Break-ups are Like Coffee


I hate coffee. But that’s not why it’s like break-ups.


I recently went through a break-up and it was, among other things, an incredible learning experience. I wasn’t going to write about it, but people have been encouraged by some things I’ve learned so I decided to share.


I used to have this idealized view of dating and breaking up and felt that you should always try to marry your best friend. In my head, even if the relationship didn’t work out, you guys would just go back to being best friends.


But then it happened to me and the Category-Ex hurricane of awkwardness came and I realized that life is not that simple. I grieved, journaled, and peeled layer after layer of bitterness, hurt, confusion, and a laundry list of emotions I didn’t even know I had. I even went through a phase of sweet revenge daydreams set to Drake’s “How ‘Bout Now?” lyrics. Which was unexpected, cathartic, but thankfully short-lived.


Along the way I was told that you know you’ve healed from something when you can see the person in the grocery store and not try to avoid them. As heart-wrenchingly humbling as that process was, I waded my way through and found healing on the other side. But I found myself struggling with something a lot simpler.


Because we were best friends first, I felt like there was a unique obligation to do damage control, like we had to check up on each other and rebuild the friendship to what it was before the relationship. But I really didn’t want to. So this one question kept gnawing at my mind:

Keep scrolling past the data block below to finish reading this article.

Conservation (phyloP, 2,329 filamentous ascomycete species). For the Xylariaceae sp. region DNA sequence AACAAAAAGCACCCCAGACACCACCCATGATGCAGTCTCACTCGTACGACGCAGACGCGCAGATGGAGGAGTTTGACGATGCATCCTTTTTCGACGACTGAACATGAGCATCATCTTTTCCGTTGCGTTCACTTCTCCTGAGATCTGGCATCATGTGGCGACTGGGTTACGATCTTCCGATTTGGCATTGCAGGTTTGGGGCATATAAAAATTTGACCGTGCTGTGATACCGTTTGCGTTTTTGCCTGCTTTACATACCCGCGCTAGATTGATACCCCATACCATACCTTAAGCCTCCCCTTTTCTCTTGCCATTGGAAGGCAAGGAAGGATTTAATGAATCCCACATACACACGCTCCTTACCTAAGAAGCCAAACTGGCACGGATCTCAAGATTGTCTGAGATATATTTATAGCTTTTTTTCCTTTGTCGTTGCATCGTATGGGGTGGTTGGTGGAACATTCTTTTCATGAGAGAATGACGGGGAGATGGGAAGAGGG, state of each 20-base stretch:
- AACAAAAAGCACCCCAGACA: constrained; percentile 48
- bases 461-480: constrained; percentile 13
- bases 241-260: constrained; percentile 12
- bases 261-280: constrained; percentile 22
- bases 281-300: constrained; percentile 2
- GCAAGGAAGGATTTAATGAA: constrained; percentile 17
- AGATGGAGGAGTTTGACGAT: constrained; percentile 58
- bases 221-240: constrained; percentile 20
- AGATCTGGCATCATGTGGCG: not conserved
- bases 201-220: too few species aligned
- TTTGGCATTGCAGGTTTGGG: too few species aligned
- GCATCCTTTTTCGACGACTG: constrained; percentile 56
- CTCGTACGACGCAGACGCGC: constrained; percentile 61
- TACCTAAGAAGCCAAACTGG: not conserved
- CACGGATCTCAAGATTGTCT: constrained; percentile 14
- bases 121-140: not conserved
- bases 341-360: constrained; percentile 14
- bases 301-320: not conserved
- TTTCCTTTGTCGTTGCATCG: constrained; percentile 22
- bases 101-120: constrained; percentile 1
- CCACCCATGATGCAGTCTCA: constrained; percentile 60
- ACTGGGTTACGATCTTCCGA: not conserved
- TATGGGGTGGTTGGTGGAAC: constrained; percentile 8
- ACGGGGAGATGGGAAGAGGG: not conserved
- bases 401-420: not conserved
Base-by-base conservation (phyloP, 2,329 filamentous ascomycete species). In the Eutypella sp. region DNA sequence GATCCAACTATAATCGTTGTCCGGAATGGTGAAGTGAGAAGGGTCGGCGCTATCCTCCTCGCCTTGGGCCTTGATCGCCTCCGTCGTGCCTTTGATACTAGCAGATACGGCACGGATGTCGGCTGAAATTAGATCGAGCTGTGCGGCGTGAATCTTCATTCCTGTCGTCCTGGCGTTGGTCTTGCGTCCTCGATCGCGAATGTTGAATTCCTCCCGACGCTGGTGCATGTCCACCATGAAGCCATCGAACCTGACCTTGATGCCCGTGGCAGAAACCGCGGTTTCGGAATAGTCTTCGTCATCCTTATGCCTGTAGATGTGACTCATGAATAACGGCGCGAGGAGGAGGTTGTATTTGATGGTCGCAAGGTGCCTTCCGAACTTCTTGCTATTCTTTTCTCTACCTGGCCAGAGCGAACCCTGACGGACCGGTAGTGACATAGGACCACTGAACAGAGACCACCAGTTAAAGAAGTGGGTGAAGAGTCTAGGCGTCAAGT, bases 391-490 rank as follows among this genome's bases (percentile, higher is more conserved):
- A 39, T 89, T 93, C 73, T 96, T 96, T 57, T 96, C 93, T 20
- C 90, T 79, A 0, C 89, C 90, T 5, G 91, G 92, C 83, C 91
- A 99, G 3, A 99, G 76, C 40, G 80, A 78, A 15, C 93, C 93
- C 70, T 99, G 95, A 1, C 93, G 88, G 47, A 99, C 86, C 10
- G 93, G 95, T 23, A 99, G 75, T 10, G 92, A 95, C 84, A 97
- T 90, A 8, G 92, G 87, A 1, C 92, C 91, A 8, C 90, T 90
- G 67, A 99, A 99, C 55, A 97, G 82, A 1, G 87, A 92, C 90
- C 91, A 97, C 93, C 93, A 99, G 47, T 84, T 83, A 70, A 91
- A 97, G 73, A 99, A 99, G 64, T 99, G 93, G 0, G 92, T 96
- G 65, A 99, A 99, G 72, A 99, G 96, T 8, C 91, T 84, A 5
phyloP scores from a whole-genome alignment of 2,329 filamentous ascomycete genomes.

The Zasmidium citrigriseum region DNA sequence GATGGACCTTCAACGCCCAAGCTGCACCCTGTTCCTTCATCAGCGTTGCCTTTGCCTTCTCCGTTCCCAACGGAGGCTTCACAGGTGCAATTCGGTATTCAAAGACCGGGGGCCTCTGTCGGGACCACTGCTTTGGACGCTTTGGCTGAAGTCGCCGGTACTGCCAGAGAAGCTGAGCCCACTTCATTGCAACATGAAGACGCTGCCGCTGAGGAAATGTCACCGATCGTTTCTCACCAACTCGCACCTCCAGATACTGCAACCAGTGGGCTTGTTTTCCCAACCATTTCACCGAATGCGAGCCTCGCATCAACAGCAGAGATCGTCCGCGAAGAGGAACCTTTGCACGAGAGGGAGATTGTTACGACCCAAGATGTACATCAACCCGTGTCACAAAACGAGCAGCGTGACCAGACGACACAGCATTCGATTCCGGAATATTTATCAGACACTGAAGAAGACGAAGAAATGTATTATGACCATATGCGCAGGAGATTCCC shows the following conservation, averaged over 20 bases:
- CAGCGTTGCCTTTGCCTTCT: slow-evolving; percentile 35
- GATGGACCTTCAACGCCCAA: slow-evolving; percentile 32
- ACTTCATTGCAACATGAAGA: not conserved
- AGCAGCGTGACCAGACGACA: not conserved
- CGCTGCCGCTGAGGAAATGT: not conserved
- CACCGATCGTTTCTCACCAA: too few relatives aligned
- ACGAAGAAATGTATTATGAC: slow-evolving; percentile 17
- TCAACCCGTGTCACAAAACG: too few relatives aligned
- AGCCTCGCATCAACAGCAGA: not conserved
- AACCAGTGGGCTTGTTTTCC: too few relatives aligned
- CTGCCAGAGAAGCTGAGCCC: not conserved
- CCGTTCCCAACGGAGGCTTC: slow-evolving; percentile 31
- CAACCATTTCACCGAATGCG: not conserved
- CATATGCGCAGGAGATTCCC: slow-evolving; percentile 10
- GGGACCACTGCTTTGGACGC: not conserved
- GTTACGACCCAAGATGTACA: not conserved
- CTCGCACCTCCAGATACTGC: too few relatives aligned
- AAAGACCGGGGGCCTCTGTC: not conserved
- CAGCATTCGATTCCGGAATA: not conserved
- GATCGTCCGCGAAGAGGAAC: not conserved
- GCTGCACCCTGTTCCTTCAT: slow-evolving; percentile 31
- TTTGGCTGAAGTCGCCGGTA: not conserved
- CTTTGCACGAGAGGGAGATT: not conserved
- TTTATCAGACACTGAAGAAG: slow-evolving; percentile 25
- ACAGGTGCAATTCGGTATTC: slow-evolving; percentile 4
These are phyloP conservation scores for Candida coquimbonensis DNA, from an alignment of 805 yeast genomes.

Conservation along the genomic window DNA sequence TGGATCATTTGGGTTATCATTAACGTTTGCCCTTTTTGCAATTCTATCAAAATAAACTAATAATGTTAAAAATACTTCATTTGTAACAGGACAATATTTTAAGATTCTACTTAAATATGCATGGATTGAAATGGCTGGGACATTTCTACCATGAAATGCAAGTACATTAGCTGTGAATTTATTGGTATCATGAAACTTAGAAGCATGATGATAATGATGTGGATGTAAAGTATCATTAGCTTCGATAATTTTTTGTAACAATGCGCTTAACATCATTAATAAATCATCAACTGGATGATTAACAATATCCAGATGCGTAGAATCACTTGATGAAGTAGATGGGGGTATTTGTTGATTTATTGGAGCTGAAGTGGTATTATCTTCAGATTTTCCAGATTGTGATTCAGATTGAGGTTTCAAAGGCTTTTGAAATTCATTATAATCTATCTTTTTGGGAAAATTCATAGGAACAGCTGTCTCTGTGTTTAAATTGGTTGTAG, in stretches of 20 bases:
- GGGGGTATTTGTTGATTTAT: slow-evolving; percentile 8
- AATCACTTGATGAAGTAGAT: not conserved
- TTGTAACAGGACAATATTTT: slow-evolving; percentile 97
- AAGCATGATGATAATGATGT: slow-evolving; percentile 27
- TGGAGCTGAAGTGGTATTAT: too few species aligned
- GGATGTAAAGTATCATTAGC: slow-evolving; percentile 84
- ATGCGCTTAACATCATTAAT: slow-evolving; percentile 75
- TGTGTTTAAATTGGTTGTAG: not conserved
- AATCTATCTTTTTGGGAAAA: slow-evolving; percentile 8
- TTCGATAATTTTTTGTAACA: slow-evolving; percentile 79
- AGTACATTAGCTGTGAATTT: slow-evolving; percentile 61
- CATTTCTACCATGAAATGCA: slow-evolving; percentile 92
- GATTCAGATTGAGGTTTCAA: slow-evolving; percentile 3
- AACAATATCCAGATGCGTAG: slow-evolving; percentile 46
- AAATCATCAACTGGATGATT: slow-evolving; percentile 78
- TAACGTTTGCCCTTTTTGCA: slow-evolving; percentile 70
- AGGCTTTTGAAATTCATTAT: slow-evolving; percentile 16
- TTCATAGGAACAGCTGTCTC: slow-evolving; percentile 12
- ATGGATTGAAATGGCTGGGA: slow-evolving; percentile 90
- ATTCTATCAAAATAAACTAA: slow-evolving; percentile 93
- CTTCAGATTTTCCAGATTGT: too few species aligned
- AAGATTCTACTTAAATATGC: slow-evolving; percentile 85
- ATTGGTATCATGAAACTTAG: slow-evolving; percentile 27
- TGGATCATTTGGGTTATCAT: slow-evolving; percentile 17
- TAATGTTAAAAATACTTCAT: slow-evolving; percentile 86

Is it okay if I never talk to my ex again?


I’m not bitter—I can genuinely say that I pray all the best for her and I can celebrate her successes. And it’s not that I’m afraid of the awkwardness—anyone who knows me can attest to that. But there was something off and I couldn’t articulate it until a wise friend of mine finally put it into black and white terms for me.


Imagine that you’re making yourself a cup of coffe—again, you’re making the coffee, because you already know how I feel about it—and you decide halfway that you want to add some cream. So you put in the cream, you’re good to go, you lift the mug to your lips, and then you remember that you’re lactose intolerant. What do you do? There’s no way of unmixing what’s already been mixed. The only thing left for you to do is to either take the risk and drink it anyway or just throw it away.


My friend went on to say that in a relationship, you mix your emotions like coffee and cream. When that relationship doesn’t work out, there’s no way of unmixing them. It’ll be virtually impossible to go back to that person without those emotions eventually getting stirred up again. The only logical thing to do is to toss the relationship and move on.


And I was freed.


It’s okay to not be okay and it’s okay to not finish your coffee sometimes. In the end, I still believe that you should always marry your best friend, but your best friend isn’t always the person you should marry.


Life is messy. Not every cup of coffee gets drunk, not every creamer gets used, and not every relationship works out. But we have to be okay with dumping a few cups here and there before we finally find our cup of tea.



One thought on “Break-ups are Like Coffee

  1. Well said! I know God is the one who choose the person whom we should marry. God chose David to be King and we can definitely say we truly don’t know what qualifications God was looking for. Even though, it said God looks at the heart but what did David have in his heart for God to choose him. Your bride is being prepared by God. I love it!


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